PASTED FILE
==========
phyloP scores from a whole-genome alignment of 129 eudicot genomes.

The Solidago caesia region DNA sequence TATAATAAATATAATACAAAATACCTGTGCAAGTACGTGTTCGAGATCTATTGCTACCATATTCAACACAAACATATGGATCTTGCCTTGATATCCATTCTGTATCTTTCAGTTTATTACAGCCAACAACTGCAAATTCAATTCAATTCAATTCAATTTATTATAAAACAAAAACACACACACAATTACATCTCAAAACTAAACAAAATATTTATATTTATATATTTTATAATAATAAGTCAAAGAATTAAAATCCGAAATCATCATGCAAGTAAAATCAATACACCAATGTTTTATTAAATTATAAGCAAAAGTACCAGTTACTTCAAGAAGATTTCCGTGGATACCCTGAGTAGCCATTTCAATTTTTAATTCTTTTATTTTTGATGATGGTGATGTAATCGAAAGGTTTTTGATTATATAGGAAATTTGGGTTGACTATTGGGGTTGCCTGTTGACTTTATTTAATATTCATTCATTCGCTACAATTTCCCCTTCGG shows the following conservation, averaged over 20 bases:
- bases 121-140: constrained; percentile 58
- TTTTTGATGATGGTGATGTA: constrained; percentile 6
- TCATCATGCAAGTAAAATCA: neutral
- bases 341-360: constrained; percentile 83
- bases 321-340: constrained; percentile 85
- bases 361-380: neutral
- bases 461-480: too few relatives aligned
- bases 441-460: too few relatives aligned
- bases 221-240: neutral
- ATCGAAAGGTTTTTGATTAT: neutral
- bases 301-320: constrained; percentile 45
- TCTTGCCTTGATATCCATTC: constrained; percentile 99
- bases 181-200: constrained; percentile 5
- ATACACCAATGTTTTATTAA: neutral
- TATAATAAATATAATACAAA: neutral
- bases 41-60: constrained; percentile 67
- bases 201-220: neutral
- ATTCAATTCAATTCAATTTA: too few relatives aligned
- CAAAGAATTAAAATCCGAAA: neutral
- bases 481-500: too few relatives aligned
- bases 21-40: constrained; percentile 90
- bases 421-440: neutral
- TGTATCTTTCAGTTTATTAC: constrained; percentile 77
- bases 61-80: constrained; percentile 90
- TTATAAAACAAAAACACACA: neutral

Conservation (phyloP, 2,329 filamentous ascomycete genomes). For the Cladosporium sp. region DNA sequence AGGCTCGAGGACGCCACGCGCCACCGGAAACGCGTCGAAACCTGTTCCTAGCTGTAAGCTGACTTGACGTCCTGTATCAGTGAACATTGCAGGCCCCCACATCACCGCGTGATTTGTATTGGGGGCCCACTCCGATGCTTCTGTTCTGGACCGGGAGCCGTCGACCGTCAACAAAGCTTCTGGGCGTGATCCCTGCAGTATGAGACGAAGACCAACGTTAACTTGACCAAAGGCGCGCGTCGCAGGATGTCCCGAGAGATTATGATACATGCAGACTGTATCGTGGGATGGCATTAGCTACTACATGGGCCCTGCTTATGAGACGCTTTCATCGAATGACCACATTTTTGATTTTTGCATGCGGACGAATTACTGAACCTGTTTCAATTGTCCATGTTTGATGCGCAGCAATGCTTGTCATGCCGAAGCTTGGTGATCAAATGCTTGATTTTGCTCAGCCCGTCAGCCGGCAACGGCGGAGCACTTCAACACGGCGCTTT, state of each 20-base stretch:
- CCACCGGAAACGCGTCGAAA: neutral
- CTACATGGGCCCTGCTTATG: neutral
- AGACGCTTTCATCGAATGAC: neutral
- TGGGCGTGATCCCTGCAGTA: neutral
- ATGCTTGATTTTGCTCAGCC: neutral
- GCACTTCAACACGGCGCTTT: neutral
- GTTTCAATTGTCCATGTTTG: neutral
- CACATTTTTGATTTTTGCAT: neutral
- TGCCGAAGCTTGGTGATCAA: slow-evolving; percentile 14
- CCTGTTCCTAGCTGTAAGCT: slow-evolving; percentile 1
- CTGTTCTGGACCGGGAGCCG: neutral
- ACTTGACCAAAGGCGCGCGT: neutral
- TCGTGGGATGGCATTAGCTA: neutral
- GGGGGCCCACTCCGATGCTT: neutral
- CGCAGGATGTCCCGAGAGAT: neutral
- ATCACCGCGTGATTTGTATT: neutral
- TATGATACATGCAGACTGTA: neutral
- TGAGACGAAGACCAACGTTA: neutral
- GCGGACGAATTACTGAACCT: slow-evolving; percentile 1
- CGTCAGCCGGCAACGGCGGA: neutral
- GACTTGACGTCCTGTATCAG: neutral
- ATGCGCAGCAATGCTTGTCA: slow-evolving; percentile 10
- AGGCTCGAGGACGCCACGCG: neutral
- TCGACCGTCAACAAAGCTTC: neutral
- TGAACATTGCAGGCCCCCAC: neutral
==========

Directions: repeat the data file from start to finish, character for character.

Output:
phyloP scores from a whole-genome alignment of 129 eudicot genomes.

The Solidago caesia region DNA sequence TATAATAAATATAATACAAAATACCTGTGCAAGTACGTGTTCGAGATCTATTGCTACCATATTCAACACAAACATATGGATCTTGCCTTGATATCCATTCTGTATCTTTCAGTTTATTACAGCCAACAACTGCAAATTCAATTCAATTCAATTCAATTTATTATAAAACAAAAACACACACACAATTACATCTCAAAACTAAACAAAATATTTATATTTATATATTTTATAATAATAAGTCAAAGAATTAAAATCCGAAATCATCATGCAAGTAAAATCAATACACCAATGTTTTATTAAATTATAAGCAAAAGTACCAGTTACTTCAAGAAGATTTCCGTGGATACCCTGAGTAGCCATTTCAATTTTTAATTCTTTTATTTTTGATGATGGTGATGTAATCGAAAGGTTTTTGATTATATAGGAAATTTGGGTTGACTATTGGGGTTGCCTGTTGACTTTATTTAATATTCATTCATTCGCTACAATTTCCCCTTCGG shows the following conservation, averaged over 20 bases:
- bases 121-140: constrained; percentile 58
- TTTTTGATGATGGTGATGTA: constrained; percentile 6
- TCATCATGCAAGTAAAATCA: neutral
- bases 341-360: constrained; percentile 83
- bases 321-340: constrained; percentile 85
- bases 361-380: neutral
- bases 461-480: too few relatives aligned
- bases 441-460: too few relatives aligned
- bases 221-240: neutral
- ATCGAAAGGTTTTTGATTAT: neutral
- bases 301-320: constrained; percentile 45
- TCTTGCCTTGATATCCATTC: constrained; percentile 99
- bases 181-200: constrained; percentile 5
- ATACACCAATGTTTTATTAA: neutral
- TATAATAAATATAATACAAA: neutral
- bases 41-60: constrained; percentile 67
- bases 201-220: neutral
- ATTCAATTCAATTCAATTTA: too few relatives aligned
- CAAAGAATTAAAATCCGAAA: neutral
- bases 481-500: too few relatives aligned
- bases 21-40: constrained; percentile 90
- bases 421-440: neutral
- TGTATCTTTCAGTTTATTAC: constrained; percentile 77
- bases 61-80: constrained; percentile 90
- TTATAAAACAAAAACACACA: neutral

Conservation (phyloP, 2,329 filamentous ascomycete genomes). For the Cladosporium sp. region DNA sequence AGGCTCGAGGACGCCACGCGCCACCGGAAACGCGTCGAAACCTGTTCCTAGCTGTAAGCTGACTTGACGTCCTGTATCAGTGAACATTGCAGGCCCCCACATCACCGCGTGATTTGTATTGGGGGCCCACTCCGATGCTTCTGTTCTGGACCGGGAGCCGTCGACCGTCAACAAAGCTTCTGGGCGTGATCCCTGCAGTATGAGACGAAGACCAACGTTAACTTGACCAAAGGCGCGCGTCGCAGGATGTCCCGAGAGATTATGATACATGCAGACTGTATCGTGGGATGGCATTAGCTACTACATGGGCCCTGCTTATGAGACGCTTTCATCGAATGACCACATTTTTGATTTTTGCATGCGGACGAATTACTGAACCTGTTTCAATTGTCCATGTTTGATGCGCAGCAATGCTTGTCATGCCGAAGCTTGGTGATCAAATGCTTGATTTTGCTCAGCCCGTCAGCCGGCAACGGCGGAGCACTTCAACACGGCGCTTT, state of each 20-base stretch:
- CCACCGGAAACGCGTCGAAA: neutral
- CTACATGGGCCCTGCTTATG: neutral
- AGACGCTTTCATCGAATGAC: neutral
- TGGGCGTGATCCCTGCAGTA: neutral
- ATGCTTGATTTTGCTCAGCC: neutral
- GCACTTCAACACGGCGCTTT: neutral
- GTTTCAATTGTCCATGTTTG: neutral
- CACATTTTTGATTTTTGCAT: neutral
- TGCCGAAGCTTGGTGATCAA: slow-evolving; percentile 14
- CCTGTTCCTAGCTGTAAGCT: slow-evolving; percentile 1
- CTGTTCTGGACCGGGAGCCG: neutral
- ACTTGACCAAAGGCGCGCGT: neutral
- TCGTGGGATGGCATTAGCTA: neutral
- GGGGGCCCACTCCGATGCTT: neutral
- CGCAGGATGTCCCGAGAGAT: neutral
- ATCACCGCGTGATTTGTATT: neutral
- TATGATACATGCAGACTGTA: neutral
- TGAGACGAAGACCAACGTTA: neutral
- GCGGACGAATTACTGAACCT: slow-evolving; percentile 1
- CGTCAGCCGGCAACGGCGGA: neutral
- GACTTGACGTCCTGTATCAG: neutral
- ATGCGCAGCAATGCTTGTCA: slow-evolving; percentile 10
- AGGCTCGAGGACGCCACGCG: neutral
- TCGACCGTCAACAAAGCTTC: neutral
- TGAACATTGCAGGCCCCCAC: neutral